A few decades ago, an important finding caused a paradigm shift in cancer genetics. Studies reported that key events in cancer initiation and progression can occur regardless of the underlying DNA. A field then emerged to curb cancer via epigenetics, the study of heritable changes in gene expression that occur independently of changes in the primary DNA sequence.
Although epigenetic modifications of the genome — for example, methylation of DNA, modifications of histone proteins — do not directly alter the DNA sequence, they can regulate gene expression and affect cell signaling that causes cancer. In this interview, SelectScience speaks with cancer researchers, Dr. Sonal Gupta and Dr. Sammy Ferri-Borgogno, who study epigenetic regulation in pancreatic cancer at the MD Anderson Cancer Center at the University of Texas, USA.
“The main focus of my research lab is to study the role of key epigenetic regulators in development and progression of pancreato-biliary cancers like pancreatic cancer and cholangiocarcinoma,” says Gupta, Assistant Professor, at the division of pathology/lab medicine at the university. “Genes coding for these epigenetic regulators are frequently found to be mutated in tumors cells isolated from patients. But their role in cancer biology is not well known. We are functionally annotating these genes using novel genetically engineered mouse models and cells lines where the tumors are driven by altering these genes,” he adds.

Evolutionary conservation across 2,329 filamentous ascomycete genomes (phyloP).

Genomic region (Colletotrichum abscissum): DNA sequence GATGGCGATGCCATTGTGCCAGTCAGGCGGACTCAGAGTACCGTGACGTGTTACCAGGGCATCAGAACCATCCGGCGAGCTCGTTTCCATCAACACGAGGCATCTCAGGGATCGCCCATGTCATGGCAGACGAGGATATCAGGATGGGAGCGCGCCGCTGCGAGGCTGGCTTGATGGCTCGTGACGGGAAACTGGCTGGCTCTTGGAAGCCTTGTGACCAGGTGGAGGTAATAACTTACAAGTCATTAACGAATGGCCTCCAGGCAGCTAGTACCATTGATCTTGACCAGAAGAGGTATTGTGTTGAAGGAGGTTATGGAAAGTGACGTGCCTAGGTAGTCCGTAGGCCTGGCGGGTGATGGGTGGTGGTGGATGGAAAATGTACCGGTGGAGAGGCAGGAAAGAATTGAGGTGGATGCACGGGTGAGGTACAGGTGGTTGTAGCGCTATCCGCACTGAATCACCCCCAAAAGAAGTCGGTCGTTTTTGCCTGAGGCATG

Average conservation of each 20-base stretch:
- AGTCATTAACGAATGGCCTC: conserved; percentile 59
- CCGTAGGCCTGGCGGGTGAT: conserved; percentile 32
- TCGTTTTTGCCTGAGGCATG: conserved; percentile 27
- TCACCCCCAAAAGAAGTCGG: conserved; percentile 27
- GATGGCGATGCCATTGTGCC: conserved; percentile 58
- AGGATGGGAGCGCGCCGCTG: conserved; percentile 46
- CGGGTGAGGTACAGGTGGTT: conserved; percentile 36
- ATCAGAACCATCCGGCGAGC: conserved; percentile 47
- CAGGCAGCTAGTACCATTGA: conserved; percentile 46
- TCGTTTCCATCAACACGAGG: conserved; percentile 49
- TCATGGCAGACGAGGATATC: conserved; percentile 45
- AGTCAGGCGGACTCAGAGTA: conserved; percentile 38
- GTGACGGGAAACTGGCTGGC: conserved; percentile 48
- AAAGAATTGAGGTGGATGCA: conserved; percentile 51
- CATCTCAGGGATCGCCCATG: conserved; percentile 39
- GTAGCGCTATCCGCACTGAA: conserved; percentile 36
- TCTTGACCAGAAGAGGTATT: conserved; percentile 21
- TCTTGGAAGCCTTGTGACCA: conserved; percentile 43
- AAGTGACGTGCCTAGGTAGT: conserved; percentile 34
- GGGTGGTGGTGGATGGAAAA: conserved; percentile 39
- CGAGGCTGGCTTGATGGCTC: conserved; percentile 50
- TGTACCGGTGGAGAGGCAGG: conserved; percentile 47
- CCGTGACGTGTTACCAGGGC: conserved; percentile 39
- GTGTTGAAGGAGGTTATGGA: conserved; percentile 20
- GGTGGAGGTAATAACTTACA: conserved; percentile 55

“We have developed mouse models with specific mutations in epigenetic regulators,” says Ferri-Borgogno, a postdoctoral researcher in the lab. “Last year, we studied the mouse models to examine whether they can recapitulate the tumor progression that we see in the humans. We characterized these mouse models in order to identify an epigenetic mechanism to target.”
Ferri-Borgogno extracts cancerous cells from the developed mouse models and studies them in vitro. “In the beginning, we have a mixed population of cells. We then select for tumor cells and characterize them with sequencing like RNAseq or mass spectrometry to confirm the mutation,” explains Ferri-Borgogno. “We are doing a combination of shRNA and drug therapy to find mechanisms of lethality for these cancer cells.”
To closely examine the 2D and 3D behavior of the mouse-derived pancreatic cancer cells, Gupta’s lab members use continuous live cell imaging. “It is a well-accepted notion now that cultured cancer cells change their physical characteristics based on the stage of cell cycle, and environmental factors like availability of growth nutrients, oxygen and pH of culture media. Such changes, in turn, are dictated by presence of relative number of neighboring cells. For people studying epigenetic regulation of cancer cells, it's very useful to be able to track changes in cellular behavior with cell culture environment changes,” notes Gupta.
Figure 1. Mouse-derived pancreatic cancer cells cultured in vitro. The cells are labelled with IncuCyte NucLight Red reagent. Panel B represents the cells treated with staurosporine. The red label helps count live cells in both panels irrespective of morphological changes due to experimental conditions that can affect cell confluence. (Image courtesy of the Gupta lab, MD Anderson Cancer Center.)